John_Maxwell's Comments

[Link] COVID-19 causing deadly blood clots in younger people

increase the strength of the infection.

I'd be interested in a link for this.

Stanford Encyclopedia of Philosophy on AI ethics and superintelligence

Er, transfer learning?

That's why I said "typically", yes. What I meant was that if you choose 2 random tasks that neural networks are used for, most likely a neural net trained for one will not be useful for the other.

Also, even given transfer learning, the principle holds that you can have a neural net which works great for one task and not for another, just by retraining the last layer. That's what I was getting at with the statement "a 2 hour machine learning tutorial beats weeks of philosophizing"--the fact that retraining the last layer dramatically changes performance across tasks demonstrates that "is intelligence unidimensional" is in some sense a wrong question. If you engage with territory then your ontology becomes finer-grained.

Aside from text, image, audio, point clouds, graphs etc., what have the Romans^Wconvolutions and Transformers done for us lately?

With exactly the same set of hyperparameters? Last I checked the optimal hyperparameters usually vary based on the task, but maybe that has changed.

Anyway, it sounds like you've changed the question from "do neural nets show intelligence is unidimensional" to "do convolutions / attention show intelligence is unidimensional [implicitly, within the scope of tasks for which neural nets work the best]". There are some tasks where neural nets aren't the best.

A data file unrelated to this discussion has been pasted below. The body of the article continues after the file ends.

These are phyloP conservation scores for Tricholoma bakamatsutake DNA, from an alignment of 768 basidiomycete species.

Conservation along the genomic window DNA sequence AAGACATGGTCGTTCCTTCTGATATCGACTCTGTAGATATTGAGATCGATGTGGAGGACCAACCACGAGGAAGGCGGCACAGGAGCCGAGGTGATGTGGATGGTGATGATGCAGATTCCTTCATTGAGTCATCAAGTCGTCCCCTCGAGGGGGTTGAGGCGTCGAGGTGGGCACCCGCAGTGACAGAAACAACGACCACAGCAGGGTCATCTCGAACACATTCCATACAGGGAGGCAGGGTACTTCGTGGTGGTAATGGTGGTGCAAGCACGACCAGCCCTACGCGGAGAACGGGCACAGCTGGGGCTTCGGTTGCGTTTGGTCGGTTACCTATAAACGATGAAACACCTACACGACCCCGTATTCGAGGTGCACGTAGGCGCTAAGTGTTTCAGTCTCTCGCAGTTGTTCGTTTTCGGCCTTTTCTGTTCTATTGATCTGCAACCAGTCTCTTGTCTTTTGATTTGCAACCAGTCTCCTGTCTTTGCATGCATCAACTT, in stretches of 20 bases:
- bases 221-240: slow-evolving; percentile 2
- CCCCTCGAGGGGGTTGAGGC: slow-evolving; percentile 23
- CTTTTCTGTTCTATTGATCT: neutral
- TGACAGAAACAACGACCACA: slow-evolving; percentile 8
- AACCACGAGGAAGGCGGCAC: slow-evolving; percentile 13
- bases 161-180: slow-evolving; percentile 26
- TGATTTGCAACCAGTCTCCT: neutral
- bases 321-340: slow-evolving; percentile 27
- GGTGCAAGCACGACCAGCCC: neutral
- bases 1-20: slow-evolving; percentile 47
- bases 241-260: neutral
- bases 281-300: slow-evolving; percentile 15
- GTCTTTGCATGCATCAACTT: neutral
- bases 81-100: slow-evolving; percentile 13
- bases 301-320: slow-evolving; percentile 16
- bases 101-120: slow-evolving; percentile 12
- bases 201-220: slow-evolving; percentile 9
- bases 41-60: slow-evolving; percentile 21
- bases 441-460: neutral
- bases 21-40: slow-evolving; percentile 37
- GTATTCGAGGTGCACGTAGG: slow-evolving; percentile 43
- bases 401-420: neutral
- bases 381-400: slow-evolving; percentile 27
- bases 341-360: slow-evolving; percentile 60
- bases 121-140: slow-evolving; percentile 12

AI techniques seem to be something like a toolbox. There are cases where a tool works well in a wide variety of situations, and cases where one tool appears to almost strictly dominate another tool. And as you imply, even what might appear to be a single tool, such as "neural networks", actually consists of a bunch of smaller tools which get recombined with each other in conventional ways. So far we haven't found a single tool or way of recombining smaller tools which appears to be universally dominant over all the other approaches. Even if we did, the fact that there was no universally dominant approaches at some earlier phases of AI development suggests that a universally dominant tool may not be a permanent state of affairs. My personal guess is that we will discover something which looks a bit like a universally dominant approach around the time we develop transformative AI... but that doesn't change the fact that AI is not a unidimensional thing from a philosophical perspective. (In particular, as I said, I think it will be possible to use the universally dominant approach to excel in particular narrow areas without creating something that looks like the AGI of science fiction.)

Stanford Encyclopedia of Philosophy on AI ethics and superintelligence

Most neural networks are trained for a particular task. They are typically useless for other tasks. So neural networks are actually a great case study in why intelligence does not need to be unidimensional.

If you wanted to argue that neural networks show that intelligence is unidimensional, you'd want to go one level up and argue that the same architecture and training procedure works great across a wide variety of problems, even if the resulting neural nets don't seem to be comparable in intelligence terms. But that isn't exactly true either. (My personal guess is this will become more true as research advances, but we'll retain the ability to train systems which excel along one particular "dimension" while being inferior along others.)

This is one of those cases where a 2 hour machine learning tutorial beats weeks of philosophizing.

Rob Bensinger's COVID-19 overview